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Wolf v. Gaines

DECEMBER 13, 1961.




Appeal from the Municipal Court of Chicago; the Hon. GEORGE L. QUILICI, Judge, presiding. Affirmed.


Florence Wolf, the plaintiff, entered into a lease with Dora Stokes for the rental of a store. Dora Stokes alone signed as lessee. The lease was a printed form and a clause therein granted a warrant of attorney to confess judgment against the lessee if there was a default in rent. Thereafter another writing was executed by Florence Wolf, Dora Stokes and two others, one of whom was the defendant, Daniel Gaines. This provided that it was to be attached to and made a part of the lease, that all the signers were obligated to carry out the terms of the lease, and it stated that Gaines had specifically promised to get the rent to Florence Wolf on the first day of each month.

Unpaid rent accumulated and the plaintiff confessed judgment on the lease against Gaines and started garnishment proceedings against the South Side Bank & Trust Co. Gaines moved to vacate the judgment and to dismiss the garnishment action on the grounds that he did not sign the lease and that the rider which he did sign did not contain a warrant of attorney for the confession of judgment. His motion was granted.

The only question argued on this appeal is whether Gaines is subject to a judgment by confession. The plaintiff's theory is that the rider was drawn by the parties themselves, that Gaines intended to be bound by the lease and all of its terms at the time he signed the rider, and that it and the lease are to be construed as one instrument. The defendant's theory is that he is only a surety or guarantor of the lease, that the rider distinguishes the lessee from him and the lessee's obligations from his, and that there is nothing in the rider authorizing confession of judgment against him.

[1-5] In determining the intention of the parties in an execution of a warrant of attorney the same rules are applied which govern written contracts generally. However, the warrant must be signed by all persons against whom the judgment is to be entered, must be clear, must be in unequivocal language, must be strictly construed and strictly followed. If the warrant is appended to the obligation to be confessed, both the obligation and the warrant must be signed by the same person. If no power to confess has been granted none can be assumed. A departure from the authority conferred will render the confession of judgment void. Keen v. Bump, 286 Ill. 11, 121 N.E. 251; Holmes v. Partridge, 375 Ill. 521, 31 N.E.2d 948; Long v. Coffman, 230 Ill. App. 527; 49 CJS 279.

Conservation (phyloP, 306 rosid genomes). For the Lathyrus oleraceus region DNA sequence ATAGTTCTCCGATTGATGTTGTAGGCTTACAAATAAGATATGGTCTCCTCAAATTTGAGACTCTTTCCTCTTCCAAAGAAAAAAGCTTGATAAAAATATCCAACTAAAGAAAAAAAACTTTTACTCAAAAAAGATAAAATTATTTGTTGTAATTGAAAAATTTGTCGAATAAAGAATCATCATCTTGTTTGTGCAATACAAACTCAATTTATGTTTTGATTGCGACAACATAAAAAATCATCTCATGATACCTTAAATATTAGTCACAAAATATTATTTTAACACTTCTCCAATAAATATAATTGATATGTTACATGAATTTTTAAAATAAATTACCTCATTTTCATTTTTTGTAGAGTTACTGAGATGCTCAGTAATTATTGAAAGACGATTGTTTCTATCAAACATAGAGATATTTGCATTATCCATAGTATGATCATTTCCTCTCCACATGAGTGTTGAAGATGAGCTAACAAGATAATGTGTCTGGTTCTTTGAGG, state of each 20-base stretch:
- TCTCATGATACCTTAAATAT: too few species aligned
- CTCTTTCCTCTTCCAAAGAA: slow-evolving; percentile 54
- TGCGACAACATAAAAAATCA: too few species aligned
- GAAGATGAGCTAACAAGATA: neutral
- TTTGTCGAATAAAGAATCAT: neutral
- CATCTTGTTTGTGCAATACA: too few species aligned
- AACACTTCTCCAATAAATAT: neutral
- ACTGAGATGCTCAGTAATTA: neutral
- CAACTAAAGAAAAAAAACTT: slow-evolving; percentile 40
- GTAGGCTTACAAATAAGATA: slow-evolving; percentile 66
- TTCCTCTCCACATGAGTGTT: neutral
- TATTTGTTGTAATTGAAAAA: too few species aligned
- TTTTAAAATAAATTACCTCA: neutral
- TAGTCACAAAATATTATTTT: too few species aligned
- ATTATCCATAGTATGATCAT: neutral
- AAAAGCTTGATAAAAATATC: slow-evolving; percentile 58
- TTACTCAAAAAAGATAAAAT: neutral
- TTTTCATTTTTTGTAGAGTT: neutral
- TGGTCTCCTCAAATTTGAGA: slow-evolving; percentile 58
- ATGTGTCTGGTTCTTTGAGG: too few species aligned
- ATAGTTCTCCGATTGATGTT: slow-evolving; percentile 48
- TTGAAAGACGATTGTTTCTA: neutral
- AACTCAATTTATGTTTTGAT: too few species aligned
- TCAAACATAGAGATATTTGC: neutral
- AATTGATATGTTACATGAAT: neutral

The pertinent rules were applied in the case of Liberty Nat. Bank v. Vance, 3 Ill. App.2d 1, 120 N.E.2d 349. Laura Vance was the assignee, with the consent of the lessor, of the interest and obligations of Ethel Levy, the lessee of a building of which the Liberty Bank was the lessor. The bank confessed judgment against Laura Vance. The court said:

"Power to confess judgment must be clearly given and strictly pursued, and a departure from the authority conferred will render the confessed judgment void. Wells v. Durst Chevrolet Co., 341 Ill. 108. The warrant of attorney before us authorizes entry of appearance of the lessee and confession of judgment against her for any rent which may be due to the lessor and its assignees. Under the assignment defendant, as assignee, assumed and agreed only `to make all the payments and perform all the covenants and conditions of the within lease by said party of the second part (lessee) to be made and performed.' A warrant to confess judgment, as said in Bush v. Hanson, 70 Ill. 480, `is a familiar common law security.' To the same effect are Bonnet-Brown Corp. v. Coble, 195 N.C. 491; Mellon v. Ritz, 332 Pa 97; Black's Law Dictionary (4th ed) page 1757. By agreeing to make payments required of lessee under the lease, defendant did not become a party to the warrant of attorney or otherwise authorize the entry of her appearance and the judgment against her. The judgment confessed against defendant is a nullity."

Other cases to the same effect are Griffin Oil Co. v. Toms, 170 Pa. Super. 203, 85 A.2d 595, and Girard Trust Co. v. Cosgrove, 270 Pa. 570, 113 A 741.

The Vance case is decisive of the present one. For the purposes of answering the question here, there is no substantial difference between an assignment in which the assignee agrees to perform all the conditions of the lease and a rider in which the signer agrees to the same thing. The payment of the rent was guaranteed by Gaines but the power of attorney which authorized the confession of judgment was not executed by him. That power was granted only by Dora Stokes, the lessee. Gaines' acceptance of the lease and his agreement to perform its terms does not extend to the waiver of process for the confession of judgment. That there was an intention to be bound cannot be read into the warrant of attorney which must be most stringently construed against the party in whose favor it was given. Since he did not give anyone the power to enter his appearance and confess judgment against him, the judgment is void.

The judgment of the Municipal Court is affirmed.


McCORMICK, P.J. and SCHWARTZ, J., concur.


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